I’ve always favored a huge relaxation of the U.S. government’s restrictions on immigration. But in part due to my trip and mainly due to the influence of my co-blogger, Bryan Caplan, a passionate and articulate advocate of open borders, I now view immigration reform much more urgently.
There is copious evidence that people in poor countries—from engineers down to unskilled laborers—could earn three to ten times as much in the United States as they do in their home countries. If they were allowed to come to the United States, they would clearly benefit themselves. So, for example, there are people near starvation in Sudan, Haiti, and Cambodia who in the United States would earn what many of us would regard as a pittance but many of them would regard as riches.
So the urgency comes from the need to eliminate barriers that governments place in the way of extremely poor people rising out of poverty.
What upsets many Americans when they contemplate more immigrants is the loss of American income and jobs. Fortunately, that’s a nonissue. The reason: gains from trade.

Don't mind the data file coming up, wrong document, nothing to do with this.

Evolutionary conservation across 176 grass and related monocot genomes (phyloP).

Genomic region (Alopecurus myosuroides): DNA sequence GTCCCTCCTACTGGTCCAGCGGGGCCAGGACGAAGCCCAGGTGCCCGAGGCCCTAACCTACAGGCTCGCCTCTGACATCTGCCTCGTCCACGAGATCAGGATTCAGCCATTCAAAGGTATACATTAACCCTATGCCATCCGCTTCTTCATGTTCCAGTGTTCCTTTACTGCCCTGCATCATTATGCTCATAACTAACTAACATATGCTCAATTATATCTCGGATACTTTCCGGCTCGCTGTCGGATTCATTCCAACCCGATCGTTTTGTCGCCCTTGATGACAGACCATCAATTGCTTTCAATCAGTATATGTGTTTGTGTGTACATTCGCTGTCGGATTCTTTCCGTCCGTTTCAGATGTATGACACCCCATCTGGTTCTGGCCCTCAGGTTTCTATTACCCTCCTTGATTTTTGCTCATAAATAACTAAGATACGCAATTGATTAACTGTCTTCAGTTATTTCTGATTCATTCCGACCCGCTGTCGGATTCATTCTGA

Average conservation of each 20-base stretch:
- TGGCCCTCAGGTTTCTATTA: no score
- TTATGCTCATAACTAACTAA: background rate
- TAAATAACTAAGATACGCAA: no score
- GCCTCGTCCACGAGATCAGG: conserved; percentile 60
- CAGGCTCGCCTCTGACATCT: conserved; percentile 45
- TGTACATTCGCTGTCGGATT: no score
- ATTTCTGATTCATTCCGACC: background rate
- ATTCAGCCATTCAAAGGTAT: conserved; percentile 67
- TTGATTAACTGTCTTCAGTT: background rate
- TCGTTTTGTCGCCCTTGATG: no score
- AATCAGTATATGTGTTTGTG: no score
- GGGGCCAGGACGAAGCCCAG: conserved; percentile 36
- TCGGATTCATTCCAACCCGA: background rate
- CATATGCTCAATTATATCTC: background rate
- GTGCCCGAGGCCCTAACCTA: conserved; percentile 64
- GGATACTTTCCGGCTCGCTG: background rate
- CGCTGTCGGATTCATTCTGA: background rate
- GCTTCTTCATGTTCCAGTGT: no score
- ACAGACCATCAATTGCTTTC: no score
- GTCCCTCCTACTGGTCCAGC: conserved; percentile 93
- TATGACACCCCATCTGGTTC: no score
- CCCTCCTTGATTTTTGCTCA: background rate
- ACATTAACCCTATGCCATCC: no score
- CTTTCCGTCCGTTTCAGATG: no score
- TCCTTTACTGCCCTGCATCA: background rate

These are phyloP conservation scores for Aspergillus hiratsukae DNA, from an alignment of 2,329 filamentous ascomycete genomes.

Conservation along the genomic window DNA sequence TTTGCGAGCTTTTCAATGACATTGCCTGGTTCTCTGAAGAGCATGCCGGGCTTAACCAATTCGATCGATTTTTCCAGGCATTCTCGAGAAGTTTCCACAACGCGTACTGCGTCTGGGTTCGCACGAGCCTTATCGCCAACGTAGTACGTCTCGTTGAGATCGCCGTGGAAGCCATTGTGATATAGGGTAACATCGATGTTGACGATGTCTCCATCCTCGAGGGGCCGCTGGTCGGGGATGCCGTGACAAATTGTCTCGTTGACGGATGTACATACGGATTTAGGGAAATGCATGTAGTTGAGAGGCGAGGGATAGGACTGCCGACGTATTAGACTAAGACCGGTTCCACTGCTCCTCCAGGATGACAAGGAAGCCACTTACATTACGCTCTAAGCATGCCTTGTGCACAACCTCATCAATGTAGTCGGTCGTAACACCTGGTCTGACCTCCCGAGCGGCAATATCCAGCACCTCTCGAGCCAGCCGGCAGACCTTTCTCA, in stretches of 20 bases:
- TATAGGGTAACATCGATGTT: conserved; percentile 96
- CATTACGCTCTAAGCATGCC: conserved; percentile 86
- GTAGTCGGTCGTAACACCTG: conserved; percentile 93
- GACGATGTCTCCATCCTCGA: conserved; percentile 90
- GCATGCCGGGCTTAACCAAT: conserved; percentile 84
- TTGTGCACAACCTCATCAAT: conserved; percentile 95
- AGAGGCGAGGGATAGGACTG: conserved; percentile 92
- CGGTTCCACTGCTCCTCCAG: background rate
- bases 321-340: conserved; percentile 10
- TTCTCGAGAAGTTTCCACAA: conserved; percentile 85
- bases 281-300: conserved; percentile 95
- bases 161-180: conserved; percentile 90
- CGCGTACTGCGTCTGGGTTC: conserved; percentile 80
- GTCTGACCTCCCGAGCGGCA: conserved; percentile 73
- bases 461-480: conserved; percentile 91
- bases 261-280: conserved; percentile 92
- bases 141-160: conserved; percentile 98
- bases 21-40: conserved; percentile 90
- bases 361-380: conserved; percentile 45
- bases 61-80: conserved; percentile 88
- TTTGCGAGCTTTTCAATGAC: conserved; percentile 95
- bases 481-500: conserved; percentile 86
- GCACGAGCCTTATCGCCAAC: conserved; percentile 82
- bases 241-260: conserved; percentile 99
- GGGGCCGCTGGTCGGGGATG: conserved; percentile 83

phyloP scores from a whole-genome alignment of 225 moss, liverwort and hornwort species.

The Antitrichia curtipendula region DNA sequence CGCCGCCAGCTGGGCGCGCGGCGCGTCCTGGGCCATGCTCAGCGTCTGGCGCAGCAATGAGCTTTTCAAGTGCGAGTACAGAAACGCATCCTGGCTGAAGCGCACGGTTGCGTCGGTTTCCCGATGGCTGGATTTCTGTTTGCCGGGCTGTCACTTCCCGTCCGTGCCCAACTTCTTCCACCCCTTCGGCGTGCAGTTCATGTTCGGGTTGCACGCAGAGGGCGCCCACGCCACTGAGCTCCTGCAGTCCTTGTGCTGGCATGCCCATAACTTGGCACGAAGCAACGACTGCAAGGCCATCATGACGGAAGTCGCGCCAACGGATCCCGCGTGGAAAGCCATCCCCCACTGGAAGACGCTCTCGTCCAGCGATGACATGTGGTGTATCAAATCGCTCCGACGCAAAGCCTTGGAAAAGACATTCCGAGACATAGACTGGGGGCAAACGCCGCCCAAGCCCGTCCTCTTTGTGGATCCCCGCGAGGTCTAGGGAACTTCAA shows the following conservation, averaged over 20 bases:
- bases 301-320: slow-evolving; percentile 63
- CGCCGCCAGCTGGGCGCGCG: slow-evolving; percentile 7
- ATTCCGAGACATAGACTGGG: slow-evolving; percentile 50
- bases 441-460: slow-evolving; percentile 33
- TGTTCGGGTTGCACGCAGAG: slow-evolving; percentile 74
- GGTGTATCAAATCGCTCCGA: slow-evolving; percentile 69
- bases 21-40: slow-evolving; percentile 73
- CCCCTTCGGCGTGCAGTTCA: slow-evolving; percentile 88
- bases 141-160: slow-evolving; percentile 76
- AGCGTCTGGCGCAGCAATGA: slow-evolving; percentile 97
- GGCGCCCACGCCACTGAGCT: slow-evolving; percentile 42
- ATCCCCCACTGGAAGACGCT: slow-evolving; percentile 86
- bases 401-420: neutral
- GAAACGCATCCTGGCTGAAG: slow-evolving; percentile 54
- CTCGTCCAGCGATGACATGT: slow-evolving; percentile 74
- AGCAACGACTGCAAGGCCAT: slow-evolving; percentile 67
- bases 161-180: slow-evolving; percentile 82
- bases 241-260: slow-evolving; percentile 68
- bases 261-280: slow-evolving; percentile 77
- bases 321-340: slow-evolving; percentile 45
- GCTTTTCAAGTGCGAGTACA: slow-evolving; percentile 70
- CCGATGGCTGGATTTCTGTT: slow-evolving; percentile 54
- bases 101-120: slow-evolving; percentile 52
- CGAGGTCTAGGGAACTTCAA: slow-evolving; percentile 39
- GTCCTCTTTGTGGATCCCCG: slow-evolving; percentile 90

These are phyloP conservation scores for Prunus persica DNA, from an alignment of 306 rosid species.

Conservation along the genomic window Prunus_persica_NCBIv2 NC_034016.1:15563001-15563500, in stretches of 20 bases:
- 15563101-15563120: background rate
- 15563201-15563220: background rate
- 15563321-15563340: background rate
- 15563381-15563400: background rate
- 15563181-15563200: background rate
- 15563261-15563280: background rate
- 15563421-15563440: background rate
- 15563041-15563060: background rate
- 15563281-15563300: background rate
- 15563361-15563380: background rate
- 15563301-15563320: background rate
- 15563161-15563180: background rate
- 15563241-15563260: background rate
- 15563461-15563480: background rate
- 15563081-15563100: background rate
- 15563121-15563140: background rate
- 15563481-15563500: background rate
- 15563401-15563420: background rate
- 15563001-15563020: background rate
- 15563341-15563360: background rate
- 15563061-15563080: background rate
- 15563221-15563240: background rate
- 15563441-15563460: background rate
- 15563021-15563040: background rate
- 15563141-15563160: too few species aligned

When an American buys a service from an immigrant, it is not just the immigrant who gains. The American gains too, or else he wouldn’t have bought the service. Boston University economist Patricia Cortes, in a study published in the Journal of Political Economy, found that cities with larger influxes of low-skilled immigrants had lower prices for labor-intensive services such as dry cleaning, childcare, housework, and gardening. In a later study, Cortes and coauthor Jose Tessa found that these low-price services allowed Americans, especially women, to spend more hours working in high-skilled, high-paying jobs.
The gains from eliminating barriers to immigration are huge. In a recent article in the Journal of Economic Perspectives, economist Michael Clemens finds that getting rid of all immigration restrictions worldwide would approximately double world GDP.